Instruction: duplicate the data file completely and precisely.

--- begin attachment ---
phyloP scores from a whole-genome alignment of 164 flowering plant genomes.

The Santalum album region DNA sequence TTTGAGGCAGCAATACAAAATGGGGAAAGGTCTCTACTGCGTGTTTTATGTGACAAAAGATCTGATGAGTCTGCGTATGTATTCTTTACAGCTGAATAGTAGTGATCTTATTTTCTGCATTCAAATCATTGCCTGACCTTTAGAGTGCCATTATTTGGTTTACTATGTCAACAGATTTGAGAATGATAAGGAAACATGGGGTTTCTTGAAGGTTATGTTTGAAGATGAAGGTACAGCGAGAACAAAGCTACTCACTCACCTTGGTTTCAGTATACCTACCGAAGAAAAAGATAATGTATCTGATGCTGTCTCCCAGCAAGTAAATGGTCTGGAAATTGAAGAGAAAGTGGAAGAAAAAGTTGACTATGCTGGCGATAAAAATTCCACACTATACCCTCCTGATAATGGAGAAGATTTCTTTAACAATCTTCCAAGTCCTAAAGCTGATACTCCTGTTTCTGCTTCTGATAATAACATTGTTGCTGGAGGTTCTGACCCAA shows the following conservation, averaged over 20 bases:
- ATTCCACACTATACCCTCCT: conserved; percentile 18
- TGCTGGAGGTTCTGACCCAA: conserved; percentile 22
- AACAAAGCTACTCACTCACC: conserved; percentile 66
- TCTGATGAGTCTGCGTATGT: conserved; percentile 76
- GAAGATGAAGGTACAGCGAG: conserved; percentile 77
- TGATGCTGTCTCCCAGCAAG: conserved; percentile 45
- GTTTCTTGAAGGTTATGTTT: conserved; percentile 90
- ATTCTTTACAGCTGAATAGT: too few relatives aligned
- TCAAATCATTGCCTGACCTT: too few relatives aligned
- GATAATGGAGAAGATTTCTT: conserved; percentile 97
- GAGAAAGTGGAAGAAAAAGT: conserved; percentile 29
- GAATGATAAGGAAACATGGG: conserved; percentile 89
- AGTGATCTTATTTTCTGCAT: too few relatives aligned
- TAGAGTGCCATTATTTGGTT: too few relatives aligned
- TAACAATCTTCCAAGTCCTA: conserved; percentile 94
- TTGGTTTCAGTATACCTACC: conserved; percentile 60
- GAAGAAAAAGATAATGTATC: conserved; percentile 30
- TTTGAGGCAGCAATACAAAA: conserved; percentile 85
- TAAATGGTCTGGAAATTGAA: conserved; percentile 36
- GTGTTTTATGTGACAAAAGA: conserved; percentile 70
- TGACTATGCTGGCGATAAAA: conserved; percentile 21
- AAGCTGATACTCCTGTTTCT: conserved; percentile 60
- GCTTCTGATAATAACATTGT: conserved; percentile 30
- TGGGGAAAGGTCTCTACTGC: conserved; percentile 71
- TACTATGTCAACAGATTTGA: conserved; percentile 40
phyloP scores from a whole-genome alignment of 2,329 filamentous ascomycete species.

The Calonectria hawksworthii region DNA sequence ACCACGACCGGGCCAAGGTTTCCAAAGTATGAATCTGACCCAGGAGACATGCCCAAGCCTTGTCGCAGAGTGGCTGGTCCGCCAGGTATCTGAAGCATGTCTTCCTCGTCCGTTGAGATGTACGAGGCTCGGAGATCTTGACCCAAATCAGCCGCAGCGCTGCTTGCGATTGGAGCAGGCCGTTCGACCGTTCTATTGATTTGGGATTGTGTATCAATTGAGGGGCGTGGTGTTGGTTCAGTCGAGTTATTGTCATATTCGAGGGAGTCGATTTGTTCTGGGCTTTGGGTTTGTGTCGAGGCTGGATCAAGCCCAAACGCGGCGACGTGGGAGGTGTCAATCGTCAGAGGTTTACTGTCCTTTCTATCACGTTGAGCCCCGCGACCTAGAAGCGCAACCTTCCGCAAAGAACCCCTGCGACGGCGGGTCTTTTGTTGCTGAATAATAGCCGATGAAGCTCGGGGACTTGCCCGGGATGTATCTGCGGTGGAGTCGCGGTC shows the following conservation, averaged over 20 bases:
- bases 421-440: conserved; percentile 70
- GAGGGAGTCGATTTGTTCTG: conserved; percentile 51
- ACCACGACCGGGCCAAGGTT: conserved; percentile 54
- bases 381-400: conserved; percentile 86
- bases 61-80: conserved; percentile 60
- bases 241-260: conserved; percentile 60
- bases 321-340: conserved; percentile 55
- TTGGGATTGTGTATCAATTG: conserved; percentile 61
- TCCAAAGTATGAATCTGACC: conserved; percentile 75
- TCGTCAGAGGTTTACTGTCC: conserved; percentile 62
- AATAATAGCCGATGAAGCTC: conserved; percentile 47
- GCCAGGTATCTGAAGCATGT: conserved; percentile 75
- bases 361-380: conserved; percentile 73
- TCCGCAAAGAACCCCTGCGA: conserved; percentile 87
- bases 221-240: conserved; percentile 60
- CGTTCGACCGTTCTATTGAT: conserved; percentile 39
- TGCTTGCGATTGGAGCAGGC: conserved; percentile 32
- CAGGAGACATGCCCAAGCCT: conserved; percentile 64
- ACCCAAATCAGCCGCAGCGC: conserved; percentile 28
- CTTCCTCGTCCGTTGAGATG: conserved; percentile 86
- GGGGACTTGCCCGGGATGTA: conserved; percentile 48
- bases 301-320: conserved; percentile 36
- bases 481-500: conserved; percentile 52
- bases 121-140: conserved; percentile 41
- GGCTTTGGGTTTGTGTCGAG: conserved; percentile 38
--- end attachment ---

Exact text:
phyloP scores from a whole-genome alignment of 164 flowering plant genomes.

The Santalum album region DNA sequence TTTGAGGCAGCAATACAAAATGGGGAAAGGTCTCTACTGCGTGTTTTATGTGACAAAAGATCTGATGAGTCTGCGTATGTATTCTTTACAGCTGAATAGTAGTGATCTTATTTTCTGCATTCAAATCATTGCCTGACCTTTAGAGTGCCATTATTTGGTTTACTATGTCAACAGATTTGAGAATGATAAGGAAACATGGGGTTTCTTGAAGGTTATGTTTGAAGATGAAGGTACAGCGAGAACAAAGCTACTCACTCACCTTGGTTTCAGTATACCTACCGAAGAAAAAGATAATGTATCTGATGCTGTCTCCCAGCAAGTAAATGGTCTGGAAATTGAAGAGAAAGTGGAAGAAAAAGTTGACTATGCTGGCGATAAAAATTCCACACTATACCCTCCTGATAATGGAGAAGATTTCTTTAACAATCTTCCAAGTCCTAAAGCTGATACTCCTGTTTCTGCTTCTGATAATAACATTGTTGCTGGAGGTTCTGACCCAA shows the following conservation, averaged over 20 bases:
- ATTCCACACTATACCCTCCT: conserved; percentile 18
- TGCTGGAGGTTCTGACCCAA: conserved; percentile 22
- AACAAAGCTACTCACTCACC: conserved; percentile 66
- TCTGATGAGTCTGCGTATGT: conserved; percentile 76
- GAAGATGAAGGTACAGCGAG: conserved; percentile 77
- TGATGCTGTCTCCCAGCAAG: conserved; percentile 45
- GTTTCTTGAAGGTTATGTTT: conserved; percentile 90
- ATTCTTTACAGCTGAATAGT: too few relatives aligned
- TCAAATCATTGCCTGACCTT: too few relatives aligned
- GATAATGGAGAAGATTTCTT: conserved; percentile 97
- GAGAAAGTGGAAGAAAAAGT: conserved; percentile 29
- GAATGATAAGGAAACATGGG: conserved; percentile 89
- AGTGATCTTATTTTCTGCAT: too few relatives aligned
- TAGAGTGCCATTATTTGGTT: too few relatives aligned
- TAACAATCTTCCAAGTCCTA: conserved; percentile 94
- TTGGTTTCAGTATACCTACC: conserved; percentile 60
- GAAGAAAAAGATAATGTATC: conserved; percentile 30
- TTTGAGGCAGCAATACAAAA: conserved; percentile 85
- TAAATGGTCTGGAAATTGAA: conserved; percentile 36
- GTGTTTTATGTGACAAAAGA: conserved; percentile 70
- TGACTATGCTGGCGATAAAA: conserved; percentile 21
- AAGCTGATACTCCTGTTTCT: conserved; percentile 60
- GCTTCTGATAATAACATTGT: conserved; percentile 30
- TGGGGAAAGGTCTCTACTGC: conserved; percentile 71
- TACTATGTCAACAGATTTGA: conserved; percentile 40
phyloP scores from a whole-genome alignment of 2,329 filamentous ascomycete species.

The Calonectria hawksworthii region DNA sequence ACCACGACCGGGCCAAGGTTTCCAAAGTATGAATCTGACCCAGGAGACATGCCCAAGCCTTGTCGCAGAGTGGCTGGTCCGCCAGGTATCTGAAGCATGTCTTCCTCGTCCGTTGAGATGTACGAGGCTCGGAGATCTTGACCCAAATCAGCCGCAGCGCTGCTTGCGATTGGAGCAGGCCGTTCGACCGTTCTATTGATTTGGGATTGTGTATCAATTGAGGGGCGTGGTGTTGGTTCAGTCGAGTTATTGTCATATTCGAGGGAGTCGATTTGTTCTGGGCTTTGGGTTTGTGTCGAGGCTGGATCAAGCCCAAACGCGGCGACGTGGGAGGTGTCAATCGTCAGAGGTTTACTGTCCTTTCTATCACGTTGAGCCCCGCGACCTAGAAGCGCAACCTTCCGCAAAGAACCCCTGCGACGGCGGGTCTTTTGTTGCTGAATAATAGCCGATGAAGCTCGGGGACTTGCCCGGGATGTATCTGCGGTGGAGTCGCGGTC shows the following conservation, averaged over 20 bases:
- bases 421-440: conserved; percentile 70
- GAGGGAGTCGATTTGTTCTG: conserved; percentile 51
- ACCACGACCGGGCCAAGGTT: conserved; percentile 54
- bases 381-400: conserved; percentile 86
- bases 61-80: conserved; percentile 60
- bases 241-260: conserved; percentile 60
- bases 321-340: conserved; percentile 55
- TTGGGATTGTGTATCAATTG: conserved; percentile 61
- TCCAAAGTATGAATCTGACC: conserved; percentile 75
- TCGTCAGAGGTTTACTGTCC: conserved; percentile 62
- AATAATAGCCGATGAAGCTC: conserved; percentile 47
- GCCAGGTATCTGAAGCATGT: conserved; percentile 75
- bases 361-380: conserved; percentile 73
- TCCGCAAAGAACCCCTGCGA: conserved; percentile 87
- bases 221-240: conserved; percentile 60
- CGTTCGACCGTTCTATTGAT: conserved; percentile 39
- TGCTTGCGATTGGAGCAGGC: conserved; percentile 32
- CAGGAGACATGCCCAAGCCT: conserved; percentile 64
- ACCCAAATCAGCCGCAGCGC: conserved; percentile 28
- CTTCCTCGTCCGTTGAGATG: conserved; percentile 86
- GGGGACTTGCCCGGGATGTA: conserved; percentile 48
- bases 301-320: conserved; percentile 36
- bases 481-500: conserved; percentile 52
- bases 121-140: conserved; percentile 41
- GGCTTTGGGTTTGTGTCGAG: conserved; percentile 38